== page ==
30 Years: In leadership roles, women make progress

Part of the 30 Years, 30 Changes series on the Pittsburgh region


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Pittsburgh was a very different place for women in 1983.

"When I started out in public finance, one of the senior lawyers in my firm did not want to waste time training me or let me attend meetings," said Sara Davis Buss, who in 2009 was named one of the top 25 women in business by the Pittsburgh Business Times. "He said, 'How are you going to send a woman to a meeting in Altoona on a rainy Tuesday night?' "

Today, signs of progress are everywhere, although in some areas it's one step forward and two steps back.

As late as 1980, female participation in Pittsburgh's workforce was well below the national average, at 40 percent. But the collapse of the male-dominated steel industry finally drove Pittsburgh women into the workplace. Now, half of all workers in Pittsburgh are women, matching the national average, said economist Christopher Briem, citing a 2007 study published by the University Center for Urban and Social Research.

The number of women at "power tables" was fairly stagnant from between 1980 and 2000, with female representation during that time in the single digits, said Heather Arnet, of the Women and Girls Foundation of Western Pennsylvania, which, along with the Chatham University Executive Women's Council and others groups, has led initiatives to increase those numbers. In the past decade, the number of women on "Top 50" corporate boards in the city has increased from 44 female directors to 112.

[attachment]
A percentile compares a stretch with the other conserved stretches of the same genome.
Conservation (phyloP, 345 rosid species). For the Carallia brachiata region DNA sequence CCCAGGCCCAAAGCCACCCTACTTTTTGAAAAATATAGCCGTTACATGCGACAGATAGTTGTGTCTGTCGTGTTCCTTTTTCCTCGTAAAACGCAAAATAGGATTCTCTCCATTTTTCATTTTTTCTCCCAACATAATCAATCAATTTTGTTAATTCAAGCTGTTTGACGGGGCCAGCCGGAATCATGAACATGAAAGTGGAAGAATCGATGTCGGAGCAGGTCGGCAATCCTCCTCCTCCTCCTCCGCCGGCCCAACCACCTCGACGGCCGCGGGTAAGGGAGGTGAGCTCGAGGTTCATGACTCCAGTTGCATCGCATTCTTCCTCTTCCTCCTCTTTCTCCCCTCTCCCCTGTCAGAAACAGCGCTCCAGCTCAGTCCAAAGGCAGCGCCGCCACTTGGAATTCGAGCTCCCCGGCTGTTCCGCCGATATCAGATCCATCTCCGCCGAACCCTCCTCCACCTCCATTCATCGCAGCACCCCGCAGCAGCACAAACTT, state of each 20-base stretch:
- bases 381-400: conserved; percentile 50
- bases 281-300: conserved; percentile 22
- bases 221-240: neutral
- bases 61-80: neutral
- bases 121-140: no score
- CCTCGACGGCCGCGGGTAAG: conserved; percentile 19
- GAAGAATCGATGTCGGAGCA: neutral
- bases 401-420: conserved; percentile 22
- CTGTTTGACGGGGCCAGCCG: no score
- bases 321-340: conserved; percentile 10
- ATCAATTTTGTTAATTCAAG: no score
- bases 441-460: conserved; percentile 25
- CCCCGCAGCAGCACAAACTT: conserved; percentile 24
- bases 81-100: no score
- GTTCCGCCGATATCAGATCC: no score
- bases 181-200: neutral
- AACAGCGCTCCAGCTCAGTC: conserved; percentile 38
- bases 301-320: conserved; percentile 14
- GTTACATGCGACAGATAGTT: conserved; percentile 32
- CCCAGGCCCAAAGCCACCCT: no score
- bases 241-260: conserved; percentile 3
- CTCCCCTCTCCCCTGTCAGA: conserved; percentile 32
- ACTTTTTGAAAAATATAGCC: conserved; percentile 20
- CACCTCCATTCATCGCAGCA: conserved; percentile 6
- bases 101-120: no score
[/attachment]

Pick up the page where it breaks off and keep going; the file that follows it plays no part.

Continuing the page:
In 1988, the city of Pittsburgh got its first and so far only female mayor -- Sophie Masloff -- who as council president moved up to that spot after Mayor Richard Caliguiri died, but then got elected on her own. She served until 1994.

The University of Pittsburgh's current provost, Patricia Beeson, is a woman, "and that's a big deal," said Maurine Greenwald, a Pitt history professor who studies women, gender and work. While most medical specialties at UPMC, the region's largest employer, are headed by men, there are two female executive vice presidents at the health care giant.

On the other hand, in 1998, Pittsburgh's police force had more women than any other police department in the nation, at 25 percent. That was because of a 1975 court order, which was overturned in 1991. By 2012, the number of women on the force had declined to 18 percent, although the current acting police chief, Regina McDonald, is a woman.


Mackenzie Carpenter: mcarpenter@post-gazette.com or 412-263-1949. First Published October 27, 2013 12:00 AM

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